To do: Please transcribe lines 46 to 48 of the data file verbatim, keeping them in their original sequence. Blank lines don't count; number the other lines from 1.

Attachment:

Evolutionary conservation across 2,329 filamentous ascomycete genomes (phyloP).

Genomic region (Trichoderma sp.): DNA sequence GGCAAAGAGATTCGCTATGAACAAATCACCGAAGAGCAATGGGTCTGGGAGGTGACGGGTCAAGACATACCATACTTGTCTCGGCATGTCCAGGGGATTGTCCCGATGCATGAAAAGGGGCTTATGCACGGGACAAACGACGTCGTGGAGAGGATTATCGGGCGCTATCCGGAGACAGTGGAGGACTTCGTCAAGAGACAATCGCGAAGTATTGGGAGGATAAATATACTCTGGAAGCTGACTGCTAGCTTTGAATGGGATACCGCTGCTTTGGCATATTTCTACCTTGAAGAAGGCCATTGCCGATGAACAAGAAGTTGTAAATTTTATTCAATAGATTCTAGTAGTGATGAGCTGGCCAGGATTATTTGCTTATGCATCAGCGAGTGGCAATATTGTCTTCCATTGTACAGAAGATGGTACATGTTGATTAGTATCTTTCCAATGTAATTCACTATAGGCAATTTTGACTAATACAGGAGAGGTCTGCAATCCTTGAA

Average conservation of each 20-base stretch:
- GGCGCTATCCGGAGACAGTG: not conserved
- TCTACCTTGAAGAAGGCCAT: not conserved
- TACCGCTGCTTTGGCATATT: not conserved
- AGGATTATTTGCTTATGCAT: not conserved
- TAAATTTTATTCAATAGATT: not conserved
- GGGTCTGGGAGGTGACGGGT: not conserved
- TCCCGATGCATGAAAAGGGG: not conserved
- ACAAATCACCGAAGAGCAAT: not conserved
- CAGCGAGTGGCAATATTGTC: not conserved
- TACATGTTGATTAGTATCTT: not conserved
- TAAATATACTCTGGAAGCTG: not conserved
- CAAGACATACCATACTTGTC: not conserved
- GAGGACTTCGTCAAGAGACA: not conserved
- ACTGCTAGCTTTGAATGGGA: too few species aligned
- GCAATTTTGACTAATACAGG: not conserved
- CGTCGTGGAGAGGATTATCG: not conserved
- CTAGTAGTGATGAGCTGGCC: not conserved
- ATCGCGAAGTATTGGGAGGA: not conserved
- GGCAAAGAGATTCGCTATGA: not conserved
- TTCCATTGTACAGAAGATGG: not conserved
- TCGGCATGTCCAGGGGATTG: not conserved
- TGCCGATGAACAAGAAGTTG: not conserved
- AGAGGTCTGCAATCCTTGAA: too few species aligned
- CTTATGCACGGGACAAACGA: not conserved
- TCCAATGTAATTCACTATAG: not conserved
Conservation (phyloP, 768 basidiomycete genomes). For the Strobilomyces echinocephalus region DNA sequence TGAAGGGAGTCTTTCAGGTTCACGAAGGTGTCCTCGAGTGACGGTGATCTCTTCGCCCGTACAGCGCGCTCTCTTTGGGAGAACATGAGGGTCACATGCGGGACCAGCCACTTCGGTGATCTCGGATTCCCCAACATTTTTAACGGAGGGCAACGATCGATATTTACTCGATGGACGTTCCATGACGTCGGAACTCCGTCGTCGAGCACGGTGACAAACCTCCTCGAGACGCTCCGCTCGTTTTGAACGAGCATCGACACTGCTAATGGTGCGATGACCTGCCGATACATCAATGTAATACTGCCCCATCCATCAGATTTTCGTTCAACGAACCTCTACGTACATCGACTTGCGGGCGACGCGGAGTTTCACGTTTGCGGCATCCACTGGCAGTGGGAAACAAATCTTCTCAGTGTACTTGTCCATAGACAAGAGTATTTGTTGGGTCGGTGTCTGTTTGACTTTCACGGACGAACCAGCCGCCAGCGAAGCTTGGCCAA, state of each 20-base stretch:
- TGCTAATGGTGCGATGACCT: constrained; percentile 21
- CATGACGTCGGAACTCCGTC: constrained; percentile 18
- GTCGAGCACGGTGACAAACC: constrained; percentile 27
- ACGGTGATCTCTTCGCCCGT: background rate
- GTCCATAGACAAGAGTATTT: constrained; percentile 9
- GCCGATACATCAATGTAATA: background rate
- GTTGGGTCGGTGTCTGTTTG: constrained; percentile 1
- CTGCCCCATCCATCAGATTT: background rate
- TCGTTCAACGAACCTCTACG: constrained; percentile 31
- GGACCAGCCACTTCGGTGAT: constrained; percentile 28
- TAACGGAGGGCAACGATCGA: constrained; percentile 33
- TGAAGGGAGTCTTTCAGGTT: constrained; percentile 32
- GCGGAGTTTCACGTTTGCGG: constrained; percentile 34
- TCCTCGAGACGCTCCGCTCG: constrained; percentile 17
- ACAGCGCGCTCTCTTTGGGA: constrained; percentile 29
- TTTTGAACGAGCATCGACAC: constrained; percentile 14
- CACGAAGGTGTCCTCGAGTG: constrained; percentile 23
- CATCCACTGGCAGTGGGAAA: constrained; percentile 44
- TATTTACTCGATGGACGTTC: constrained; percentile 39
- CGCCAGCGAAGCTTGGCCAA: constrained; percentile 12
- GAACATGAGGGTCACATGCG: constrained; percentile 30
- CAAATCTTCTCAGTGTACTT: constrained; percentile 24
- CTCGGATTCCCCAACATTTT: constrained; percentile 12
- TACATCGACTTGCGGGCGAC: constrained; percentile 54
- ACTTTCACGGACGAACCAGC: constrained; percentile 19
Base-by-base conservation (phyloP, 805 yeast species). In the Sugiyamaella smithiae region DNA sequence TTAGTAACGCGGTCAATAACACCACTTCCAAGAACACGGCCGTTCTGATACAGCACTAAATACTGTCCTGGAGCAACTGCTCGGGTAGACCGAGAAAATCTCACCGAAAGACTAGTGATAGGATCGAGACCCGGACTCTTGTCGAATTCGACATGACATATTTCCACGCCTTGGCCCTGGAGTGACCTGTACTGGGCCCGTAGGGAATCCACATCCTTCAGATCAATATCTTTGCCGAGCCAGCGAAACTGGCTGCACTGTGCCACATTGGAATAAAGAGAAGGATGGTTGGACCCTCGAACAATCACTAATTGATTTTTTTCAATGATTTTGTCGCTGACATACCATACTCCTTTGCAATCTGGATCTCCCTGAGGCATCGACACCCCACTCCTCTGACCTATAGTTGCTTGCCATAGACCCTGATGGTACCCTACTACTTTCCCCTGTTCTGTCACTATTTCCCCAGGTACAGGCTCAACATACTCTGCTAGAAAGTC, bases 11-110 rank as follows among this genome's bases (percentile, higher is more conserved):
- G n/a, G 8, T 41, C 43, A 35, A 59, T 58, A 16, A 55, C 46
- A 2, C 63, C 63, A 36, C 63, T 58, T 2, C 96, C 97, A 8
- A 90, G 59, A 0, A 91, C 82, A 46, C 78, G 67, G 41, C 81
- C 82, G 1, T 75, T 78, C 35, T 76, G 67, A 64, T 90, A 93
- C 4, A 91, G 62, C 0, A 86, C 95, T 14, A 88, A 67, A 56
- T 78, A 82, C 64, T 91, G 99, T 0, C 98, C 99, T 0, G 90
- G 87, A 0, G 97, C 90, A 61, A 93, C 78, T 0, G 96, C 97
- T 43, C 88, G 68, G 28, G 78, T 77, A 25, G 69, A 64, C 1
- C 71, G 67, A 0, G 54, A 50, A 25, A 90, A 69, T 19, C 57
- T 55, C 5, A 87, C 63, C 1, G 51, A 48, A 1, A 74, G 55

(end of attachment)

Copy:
- CACGAAGGTGTCCTCGAGTG: constrained; percentile 23
- CATCCACTGGCAGTGGGAAA: constrained; percentile 44
- TATTTACTCGATGGACGTTC: constrained; percentile 39